Big Ten: Jace Amaro



This Meineke Car Care Bowl of Texas wasn't a pretty one. A fun first half gave way to a lackluster second half until the final minutes, when Texas Tech's offense shook awake and rallied for a 34-31 victory over Minnesota with a Ryan Bustin field goal in the final seconds.

Tempers boiled for much of the game, which is pretty rare in a contest between two teams with absolutely no history and few if any links among players on the rosters. Officials didn't do a great job of keeping the peace.

The Big 12 moved to 2-0 in bowl games, and the Big Ten fell to 0-1 with the loss in its postseason opener.

It was over when: Bustin busted a 28-yard field goal through the uprights to complete an unlikely comeback in the final minutes, much as Texas Tech did back in the 2006 Insight Bowl. This one was a whole lot less dramatic than the FBS bowl-record 31-point, second-half comeback of that postseason meeting with the Golden Gophers, but Seth Doege made it a ballgame when he hit Eric Ward on a short slant that turned into a 35-yard, game-tying score when the safety help went absent.

Game ball goes to: Red Raiders wide receiver Darrin Moore. There weren't a ton of truly standout performances, but Moore caught a game-high 11 balls for 84 yards.

Stat of the game: This game was chippy from start to finish. A few media members on hand reported that there was some simmering tension after a contentious rodeo contest earlier in the week (which is just as silly as it sounds) -- and it showed up on the field. Nine personal fouls (five for Texas Tech, four for Minnesota) were handed out, and at one point, Minnesota faced a third-and-49 because of personal fouls. Texas Tech tight end Jace Amaro was also ejected for throwing a punch. More on that later.

Stat of the game II: Texas Tech's interception on third down in the final minute to set up the game-winning score was its first forced turnover since Oct. 20. Before that, Texas Tech had been minus-12 in turnover margin in its previous five-plus games.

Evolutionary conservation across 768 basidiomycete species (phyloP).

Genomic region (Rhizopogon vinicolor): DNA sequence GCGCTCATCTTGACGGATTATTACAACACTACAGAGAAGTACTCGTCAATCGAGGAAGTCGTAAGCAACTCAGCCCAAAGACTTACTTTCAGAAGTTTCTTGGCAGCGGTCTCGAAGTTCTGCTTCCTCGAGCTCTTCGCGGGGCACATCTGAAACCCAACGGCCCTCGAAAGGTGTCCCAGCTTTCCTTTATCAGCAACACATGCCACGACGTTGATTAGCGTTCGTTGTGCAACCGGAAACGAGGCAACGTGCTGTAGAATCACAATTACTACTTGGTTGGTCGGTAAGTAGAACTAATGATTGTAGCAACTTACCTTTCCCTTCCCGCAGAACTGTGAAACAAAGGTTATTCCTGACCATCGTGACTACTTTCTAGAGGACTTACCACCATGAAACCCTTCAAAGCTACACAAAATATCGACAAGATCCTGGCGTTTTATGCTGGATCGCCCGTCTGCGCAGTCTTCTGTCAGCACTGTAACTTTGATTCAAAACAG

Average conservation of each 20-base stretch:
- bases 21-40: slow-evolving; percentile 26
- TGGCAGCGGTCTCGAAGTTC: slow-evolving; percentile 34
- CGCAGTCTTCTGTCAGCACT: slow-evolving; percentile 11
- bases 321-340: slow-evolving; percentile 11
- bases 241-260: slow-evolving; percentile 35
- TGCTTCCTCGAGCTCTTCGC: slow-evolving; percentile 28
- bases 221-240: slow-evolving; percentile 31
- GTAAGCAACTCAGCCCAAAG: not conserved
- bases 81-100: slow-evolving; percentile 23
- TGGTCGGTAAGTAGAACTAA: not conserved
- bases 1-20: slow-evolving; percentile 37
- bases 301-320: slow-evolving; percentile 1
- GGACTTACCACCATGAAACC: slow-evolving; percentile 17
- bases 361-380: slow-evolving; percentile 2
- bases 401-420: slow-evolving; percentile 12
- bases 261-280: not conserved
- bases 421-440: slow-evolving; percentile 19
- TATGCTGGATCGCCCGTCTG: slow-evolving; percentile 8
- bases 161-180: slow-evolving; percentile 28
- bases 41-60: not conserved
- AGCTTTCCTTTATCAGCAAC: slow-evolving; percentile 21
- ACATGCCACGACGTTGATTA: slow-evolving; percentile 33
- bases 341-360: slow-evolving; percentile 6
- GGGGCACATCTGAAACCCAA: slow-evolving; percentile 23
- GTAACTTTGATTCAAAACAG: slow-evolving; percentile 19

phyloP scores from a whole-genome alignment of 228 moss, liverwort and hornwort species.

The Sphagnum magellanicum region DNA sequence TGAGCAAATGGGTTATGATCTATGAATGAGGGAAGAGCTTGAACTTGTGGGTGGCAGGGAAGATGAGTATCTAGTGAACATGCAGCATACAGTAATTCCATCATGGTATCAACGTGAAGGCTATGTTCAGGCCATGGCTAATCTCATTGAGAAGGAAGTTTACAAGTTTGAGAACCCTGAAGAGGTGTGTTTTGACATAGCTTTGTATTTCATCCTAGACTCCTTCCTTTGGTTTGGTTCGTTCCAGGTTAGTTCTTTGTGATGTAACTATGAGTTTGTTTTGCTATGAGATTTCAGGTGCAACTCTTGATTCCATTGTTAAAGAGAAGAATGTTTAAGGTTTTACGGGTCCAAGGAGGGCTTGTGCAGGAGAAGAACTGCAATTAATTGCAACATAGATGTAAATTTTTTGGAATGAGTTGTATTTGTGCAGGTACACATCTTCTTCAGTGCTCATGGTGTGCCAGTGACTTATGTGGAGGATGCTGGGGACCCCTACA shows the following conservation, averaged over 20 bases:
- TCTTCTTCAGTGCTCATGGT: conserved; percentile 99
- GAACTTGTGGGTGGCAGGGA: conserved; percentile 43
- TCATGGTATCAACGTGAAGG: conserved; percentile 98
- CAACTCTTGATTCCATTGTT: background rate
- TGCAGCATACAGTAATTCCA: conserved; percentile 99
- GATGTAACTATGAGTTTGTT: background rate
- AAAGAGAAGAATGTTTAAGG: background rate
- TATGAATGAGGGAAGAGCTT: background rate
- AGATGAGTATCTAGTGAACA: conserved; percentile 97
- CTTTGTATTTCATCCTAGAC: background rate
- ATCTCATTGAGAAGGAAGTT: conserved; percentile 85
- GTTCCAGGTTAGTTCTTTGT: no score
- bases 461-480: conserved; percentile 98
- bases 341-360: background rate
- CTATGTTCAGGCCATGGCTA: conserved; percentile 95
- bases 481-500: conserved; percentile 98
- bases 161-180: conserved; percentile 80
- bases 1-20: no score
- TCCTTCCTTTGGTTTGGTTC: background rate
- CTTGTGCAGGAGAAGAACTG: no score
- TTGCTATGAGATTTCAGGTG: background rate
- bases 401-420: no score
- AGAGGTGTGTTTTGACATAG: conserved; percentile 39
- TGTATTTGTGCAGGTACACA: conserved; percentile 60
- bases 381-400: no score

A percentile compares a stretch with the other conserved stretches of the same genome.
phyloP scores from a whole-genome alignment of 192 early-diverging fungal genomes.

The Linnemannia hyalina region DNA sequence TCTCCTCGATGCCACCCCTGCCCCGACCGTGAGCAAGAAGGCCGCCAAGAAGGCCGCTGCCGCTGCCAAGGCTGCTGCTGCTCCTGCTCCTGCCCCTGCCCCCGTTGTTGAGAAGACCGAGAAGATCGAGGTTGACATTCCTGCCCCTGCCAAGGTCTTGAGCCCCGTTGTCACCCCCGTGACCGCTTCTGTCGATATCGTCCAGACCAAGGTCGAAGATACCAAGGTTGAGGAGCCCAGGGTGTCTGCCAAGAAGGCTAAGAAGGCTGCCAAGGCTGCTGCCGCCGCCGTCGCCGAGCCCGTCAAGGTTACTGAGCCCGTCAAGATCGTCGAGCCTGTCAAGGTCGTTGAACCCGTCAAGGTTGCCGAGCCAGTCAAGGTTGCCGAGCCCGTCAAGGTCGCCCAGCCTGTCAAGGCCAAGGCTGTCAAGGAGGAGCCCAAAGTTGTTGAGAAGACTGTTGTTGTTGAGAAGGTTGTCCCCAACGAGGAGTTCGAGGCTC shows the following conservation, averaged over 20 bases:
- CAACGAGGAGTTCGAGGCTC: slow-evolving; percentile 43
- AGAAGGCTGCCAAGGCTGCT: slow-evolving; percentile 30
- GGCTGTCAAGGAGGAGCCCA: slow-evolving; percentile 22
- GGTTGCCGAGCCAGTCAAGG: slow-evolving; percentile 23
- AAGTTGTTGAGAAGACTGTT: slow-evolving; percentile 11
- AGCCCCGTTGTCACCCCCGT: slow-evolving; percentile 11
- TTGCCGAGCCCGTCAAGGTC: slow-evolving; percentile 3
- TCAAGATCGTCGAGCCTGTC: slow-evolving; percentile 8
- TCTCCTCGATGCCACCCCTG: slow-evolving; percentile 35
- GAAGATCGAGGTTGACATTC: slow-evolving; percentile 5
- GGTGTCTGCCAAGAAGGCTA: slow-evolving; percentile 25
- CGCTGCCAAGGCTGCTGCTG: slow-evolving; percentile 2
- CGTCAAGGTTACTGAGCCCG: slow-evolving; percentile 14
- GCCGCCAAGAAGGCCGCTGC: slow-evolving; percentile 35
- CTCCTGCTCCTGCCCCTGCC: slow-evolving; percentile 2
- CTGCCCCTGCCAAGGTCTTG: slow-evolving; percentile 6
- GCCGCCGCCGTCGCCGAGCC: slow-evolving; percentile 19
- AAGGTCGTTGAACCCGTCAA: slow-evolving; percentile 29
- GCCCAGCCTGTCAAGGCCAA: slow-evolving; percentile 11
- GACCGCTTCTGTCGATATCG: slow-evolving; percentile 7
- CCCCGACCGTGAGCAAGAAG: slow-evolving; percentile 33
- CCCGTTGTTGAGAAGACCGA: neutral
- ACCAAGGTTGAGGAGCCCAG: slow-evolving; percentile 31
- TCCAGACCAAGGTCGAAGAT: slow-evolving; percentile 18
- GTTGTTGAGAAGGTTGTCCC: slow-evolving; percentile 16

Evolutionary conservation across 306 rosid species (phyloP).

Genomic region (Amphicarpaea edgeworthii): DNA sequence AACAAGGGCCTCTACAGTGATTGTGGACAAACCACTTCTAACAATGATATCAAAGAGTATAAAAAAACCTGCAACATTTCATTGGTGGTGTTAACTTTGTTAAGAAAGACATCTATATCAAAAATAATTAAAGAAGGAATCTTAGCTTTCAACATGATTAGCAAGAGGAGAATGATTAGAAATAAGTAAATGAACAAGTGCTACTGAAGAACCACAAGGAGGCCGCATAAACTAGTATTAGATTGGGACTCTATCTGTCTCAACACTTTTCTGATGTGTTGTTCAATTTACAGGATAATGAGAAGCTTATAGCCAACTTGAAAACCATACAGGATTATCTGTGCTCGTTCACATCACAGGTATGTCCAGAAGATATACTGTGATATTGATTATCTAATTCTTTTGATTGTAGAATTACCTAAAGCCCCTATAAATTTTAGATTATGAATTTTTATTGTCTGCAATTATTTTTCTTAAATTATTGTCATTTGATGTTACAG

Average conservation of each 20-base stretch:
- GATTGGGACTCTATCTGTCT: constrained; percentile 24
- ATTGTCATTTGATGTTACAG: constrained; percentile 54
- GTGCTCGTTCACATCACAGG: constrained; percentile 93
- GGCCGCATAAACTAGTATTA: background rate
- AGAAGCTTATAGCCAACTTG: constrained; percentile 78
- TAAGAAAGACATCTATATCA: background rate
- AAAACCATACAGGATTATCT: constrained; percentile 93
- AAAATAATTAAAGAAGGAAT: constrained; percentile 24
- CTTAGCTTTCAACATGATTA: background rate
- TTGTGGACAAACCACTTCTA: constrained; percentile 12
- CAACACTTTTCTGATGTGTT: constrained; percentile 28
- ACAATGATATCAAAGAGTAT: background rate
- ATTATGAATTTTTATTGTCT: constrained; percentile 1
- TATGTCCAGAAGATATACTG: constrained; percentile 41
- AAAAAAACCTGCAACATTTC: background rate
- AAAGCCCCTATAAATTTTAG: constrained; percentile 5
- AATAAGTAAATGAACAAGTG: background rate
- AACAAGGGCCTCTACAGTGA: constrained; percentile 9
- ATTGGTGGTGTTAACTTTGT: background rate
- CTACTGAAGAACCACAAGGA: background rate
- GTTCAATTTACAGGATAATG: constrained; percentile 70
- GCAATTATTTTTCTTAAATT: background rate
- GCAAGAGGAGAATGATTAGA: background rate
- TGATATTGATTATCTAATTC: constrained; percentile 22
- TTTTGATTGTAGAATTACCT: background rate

Unsung hero of the game: Cornerback Michael Carter, Minnesota. He picked off Doege twice and made five tackles to help Minnesota's defense pitch a shutout in the first 28 minutes and 50 seconds of the second half.

Second-guessing: Amaro's decision-making. Texas Tech's Jakeem Grant fumbled what was nearly a go-ahead touchdown out of bounds, but Amaro made it worse by punching a defender he had pinned on the ground. Even worse? He did so right in front of an official, who flagged him for a 15-yard penalty and forced Tech into a third-and-goal from the 16. The eventual result was a blocked field goal; Minnesota took a 31-24 lead with a touchdown on the ensuing drive. Amaro didn't help his case by clearly complaining on the sideline and leaving the field while signaling "Guns Up" to the fans.

What Texas Tech learned: New coach Kliff Kingsbury has his work cut out for him. Texas Tech's offense struggled in the second half and the team looked undisciplined for all 60 minutes. The Red Raiders didn't score in the second half until the final 70 seconds. Kingsbury is right when he says the program is far from broken, but it obviously needs to be broken of some bad habits developed down the stretch in 2012. It struggled to turn red zone opportunities into touchdowns, and silly penalties hurt Texas Tech all night. The Red Raiders were clearly the better team and showed it with the victory, which came despite a very poor performance and mistakes throughout. A few minutes of solid offense in the second half were enough to win this one, but it won't be enough to win many games in the Big 12 once Kingsbury takes over.